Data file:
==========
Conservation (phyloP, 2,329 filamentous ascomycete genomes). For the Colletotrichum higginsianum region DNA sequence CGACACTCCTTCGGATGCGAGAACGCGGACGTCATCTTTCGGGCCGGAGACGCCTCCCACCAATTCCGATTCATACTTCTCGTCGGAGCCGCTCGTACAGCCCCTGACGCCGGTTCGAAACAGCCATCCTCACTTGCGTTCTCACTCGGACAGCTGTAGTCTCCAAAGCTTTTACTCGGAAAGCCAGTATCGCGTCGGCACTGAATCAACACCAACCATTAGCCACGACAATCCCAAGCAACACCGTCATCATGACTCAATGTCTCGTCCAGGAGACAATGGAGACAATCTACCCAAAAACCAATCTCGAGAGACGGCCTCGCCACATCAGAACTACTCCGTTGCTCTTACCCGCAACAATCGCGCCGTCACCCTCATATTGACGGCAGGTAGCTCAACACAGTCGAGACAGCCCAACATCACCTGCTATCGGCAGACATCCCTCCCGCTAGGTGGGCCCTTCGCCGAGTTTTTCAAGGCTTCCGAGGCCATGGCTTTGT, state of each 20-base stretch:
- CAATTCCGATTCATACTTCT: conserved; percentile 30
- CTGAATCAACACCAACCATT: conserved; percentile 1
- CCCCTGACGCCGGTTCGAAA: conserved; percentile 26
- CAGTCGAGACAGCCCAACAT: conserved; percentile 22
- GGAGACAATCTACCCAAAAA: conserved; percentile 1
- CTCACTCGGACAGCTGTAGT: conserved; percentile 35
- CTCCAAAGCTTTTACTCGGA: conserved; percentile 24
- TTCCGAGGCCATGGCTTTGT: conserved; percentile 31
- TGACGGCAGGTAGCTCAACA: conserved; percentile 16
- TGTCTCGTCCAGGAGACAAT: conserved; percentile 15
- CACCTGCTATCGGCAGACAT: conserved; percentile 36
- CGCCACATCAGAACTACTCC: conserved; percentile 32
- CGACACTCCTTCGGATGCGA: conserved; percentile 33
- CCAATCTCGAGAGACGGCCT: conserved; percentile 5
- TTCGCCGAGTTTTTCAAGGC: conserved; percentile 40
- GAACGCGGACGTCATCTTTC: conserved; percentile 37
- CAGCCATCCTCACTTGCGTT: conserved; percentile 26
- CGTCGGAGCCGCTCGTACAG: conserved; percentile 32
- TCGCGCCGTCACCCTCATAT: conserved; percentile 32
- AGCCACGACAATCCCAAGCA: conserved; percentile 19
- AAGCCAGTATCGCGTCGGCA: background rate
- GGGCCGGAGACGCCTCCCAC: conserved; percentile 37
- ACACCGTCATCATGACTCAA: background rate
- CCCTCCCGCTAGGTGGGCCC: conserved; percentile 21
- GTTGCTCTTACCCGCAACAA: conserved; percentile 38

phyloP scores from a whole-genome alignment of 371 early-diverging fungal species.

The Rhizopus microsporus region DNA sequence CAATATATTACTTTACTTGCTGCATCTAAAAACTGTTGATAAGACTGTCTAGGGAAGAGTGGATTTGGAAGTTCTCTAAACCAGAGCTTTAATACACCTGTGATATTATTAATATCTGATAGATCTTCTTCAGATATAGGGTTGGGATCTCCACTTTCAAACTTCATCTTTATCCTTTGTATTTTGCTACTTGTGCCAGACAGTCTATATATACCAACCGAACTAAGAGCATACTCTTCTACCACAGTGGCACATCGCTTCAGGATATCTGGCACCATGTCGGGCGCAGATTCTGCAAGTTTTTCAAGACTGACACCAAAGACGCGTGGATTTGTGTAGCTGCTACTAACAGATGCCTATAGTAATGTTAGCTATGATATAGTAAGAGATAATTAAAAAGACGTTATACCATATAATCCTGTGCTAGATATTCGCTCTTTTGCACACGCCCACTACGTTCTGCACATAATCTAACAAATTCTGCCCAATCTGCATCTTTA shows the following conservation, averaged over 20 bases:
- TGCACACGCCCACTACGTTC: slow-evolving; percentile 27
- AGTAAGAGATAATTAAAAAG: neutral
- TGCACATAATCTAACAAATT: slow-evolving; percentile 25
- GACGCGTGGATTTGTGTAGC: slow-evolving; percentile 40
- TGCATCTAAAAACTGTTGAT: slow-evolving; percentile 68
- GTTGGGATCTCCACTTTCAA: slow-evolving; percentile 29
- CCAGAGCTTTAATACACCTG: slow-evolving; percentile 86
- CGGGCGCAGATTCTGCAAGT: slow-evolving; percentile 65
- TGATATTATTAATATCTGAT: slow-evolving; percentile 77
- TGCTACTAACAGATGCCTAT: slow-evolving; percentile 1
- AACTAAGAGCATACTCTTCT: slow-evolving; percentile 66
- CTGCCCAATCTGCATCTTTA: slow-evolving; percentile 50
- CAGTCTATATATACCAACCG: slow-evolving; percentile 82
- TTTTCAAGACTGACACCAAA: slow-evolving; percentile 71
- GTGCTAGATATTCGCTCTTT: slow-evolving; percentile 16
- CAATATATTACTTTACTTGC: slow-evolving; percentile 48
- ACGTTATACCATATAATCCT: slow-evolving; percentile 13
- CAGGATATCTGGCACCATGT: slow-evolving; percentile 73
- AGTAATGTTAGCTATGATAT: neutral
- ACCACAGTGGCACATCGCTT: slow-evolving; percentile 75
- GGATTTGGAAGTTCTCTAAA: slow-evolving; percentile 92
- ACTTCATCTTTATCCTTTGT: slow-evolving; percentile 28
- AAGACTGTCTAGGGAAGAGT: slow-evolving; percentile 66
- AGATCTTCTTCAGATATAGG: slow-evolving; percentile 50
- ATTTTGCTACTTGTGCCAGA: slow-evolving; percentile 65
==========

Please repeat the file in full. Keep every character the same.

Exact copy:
Conservation (phyloP, 2,329 filamentous ascomycete genomes). For the Colletotrichum higginsianum region DNA sequence CGACACTCCTTCGGATGCGAGAACGCGGACGTCATCTTTCGGGCCGGAGACGCCTCCCACCAATTCCGATTCATACTTCTCGTCGGAGCCGCTCGTACAGCCCCTGACGCCGGTTCGAAACAGCCATCCTCACTTGCGTTCTCACTCGGACAGCTGTAGTCTCCAAAGCTTTTACTCGGAAAGCCAGTATCGCGTCGGCACTGAATCAACACCAACCATTAGCCACGACAATCCCAAGCAACACCGTCATCATGACTCAATGTCTCGTCCAGGAGACAATGGAGACAATCTACCCAAAAACCAATCTCGAGAGACGGCCTCGCCACATCAGAACTACTCCGTTGCTCTTACCCGCAACAATCGCGCCGTCACCCTCATATTGACGGCAGGTAGCTCAACACAGTCGAGACAGCCCAACATCACCTGCTATCGGCAGACATCCCTCCCGCTAGGTGGGCCCTTCGCCGAGTTTTTCAAGGCTTCCGAGGCCATGGCTTTGT, state of each 20-base stretch:
- CAATTCCGATTCATACTTCT: conserved; percentile 30
- CTGAATCAACACCAACCATT: conserved; percentile 1
- CCCCTGACGCCGGTTCGAAA: conserved; percentile 26
- CAGTCGAGACAGCCCAACAT: conserved; percentile 22
- GGAGACAATCTACCCAAAAA: conserved; percentile 1
- CTCACTCGGACAGCTGTAGT: conserved; percentile 35
- CTCCAAAGCTTTTACTCGGA: conserved; percentile 24
- TTCCGAGGCCATGGCTTTGT: conserved; percentile 31
- TGACGGCAGGTAGCTCAACA: conserved; percentile 16
- TGTCTCGTCCAGGAGACAAT: conserved; percentile 15
- CACCTGCTATCGGCAGACAT: conserved; percentile 36
- CGCCACATCAGAACTACTCC: conserved; percentile 32
- CGACACTCCTTCGGATGCGA: conserved; percentile 33
- CCAATCTCGAGAGACGGCCT: conserved; percentile 5
- TTCGCCGAGTTTTTCAAGGC: conserved; percentile 40
- GAACGCGGACGTCATCTTTC: conserved; percentile 37
- CAGCCATCCTCACTTGCGTT: conserved; percentile 26
- CGTCGGAGCCGCTCGTACAG: conserved; percentile 32
- TCGCGCCGTCACCCTCATAT: conserved; percentile 32
- AGCCACGACAATCCCAAGCA: conserved; percentile 19
- AAGCCAGTATCGCGTCGGCA: background rate
- GGGCCGGAGACGCCTCCCAC: conserved; percentile 37
- ACACCGTCATCATGACTCAA: background rate
- CCCTCCCGCTAGGTGGGCCC: conserved; percentile 21
- GTTGCTCTTACCCGCAACAA: conserved; percentile 38

phyloP scores from a whole-genome alignment of 371 early-diverging fungal species.

The Rhizopus microsporus region DNA sequence CAATATATTACTTTACTTGCTGCATCTAAAAACTGTTGATAAGACTGTCTAGGGAAGAGTGGATTTGGAAGTTCTCTAAACCAGAGCTTTAATACACCTGTGATATTATTAATATCTGATAGATCTTCTTCAGATATAGGGTTGGGATCTCCACTTTCAAACTTCATCTTTATCCTTTGTATTTTGCTACTTGTGCCAGACAGTCTATATATACCAACCGAACTAAGAGCATACTCTTCTACCACAGTGGCACATCGCTTCAGGATATCTGGCACCATGTCGGGCGCAGATTCTGCAAGTTTTTCAAGACTGACACCAAAGACGCGTGGATTTGTGTAGCTGCTACTAACAGATGCCTATAGTAATGTTAGCTATGATATAGTAAGAGATAATTAAAAAGACGTTATACCATATAATCCTGTGCTAGATATTCGCTCTTTTGCACACGCCCACTACGTTCTGCACATAATCTAACAAATTCTGCCCAATCTGCATCTTTA shows the following conservation, averaged over 20 bases:
- TGCACACGCCCACTACGTTC: slow-evolving; percentile 27
- AGTAAGAGATAATTAAAAAG: neutral
- TGCACATAATCTAACAAATT: slow-evolving; percentile 25
- GACGCGTGGATTTGTGTAGC: slow-evolving; percentile 40
- TGCATCTAAAAACTGTTGAT: slow-evolving; percentile 68
- GTTGGGATCTCCACTTTCAA: slow-evolving; percentile 29
- CCAGAGCTTTAATACACCTG: slow-evolving; percentile 86
- CGGGCGCAGATTCTGCAAGT: slow-evolving; percentile 65
- TGATATTATTAATATCTGAT: slow-evolving; percentile 77
- TGCTACTAACAGATGCCTAT: slow-evolving; percentile 1
- AACTAAGAGCATACTCTTCT: slow-evolving; percentile 66
- CTGCCCAATCTGCATCTTTA: slow-evolving; percentile 50
- CAGTCTATATATACCAACCG: slow-evolving; percentile 82
- TTTTCAAGACTGACACCAAA: slow-evolving; percentile 71
- GTGCTAGATATTCGCTCTTT: slow-evolving; percentile 16
- CAATATATTACTTTACTTGC: slow-evolving; percentile 48
- ACGTTATACCATATAATCCT: slow-evolving; percentile 13
- CAGGATATCTGGCACCATGT: slow-evolving; percentile 73
- AGTAATGTTAGCTATGATAT: neutral
- ACCACAGTGGCACATCGCTT: slow-evolving; percentile 75
- GGATTTGGAAGTTCTCTAAA: slow-evolving; percentile 92
- ACTTCATCTTTATCCTTTGT: slow-evolving; percentile 28
- AAGACTGTCTAGGGAAGAGT: slow-evolving; percentile 66
- AGATCTTCTTCAGATATAGG: slow-evolving; percentile 50
- ATTTTGCTACTTGTGCCAGA: slow-evolving; percentile 65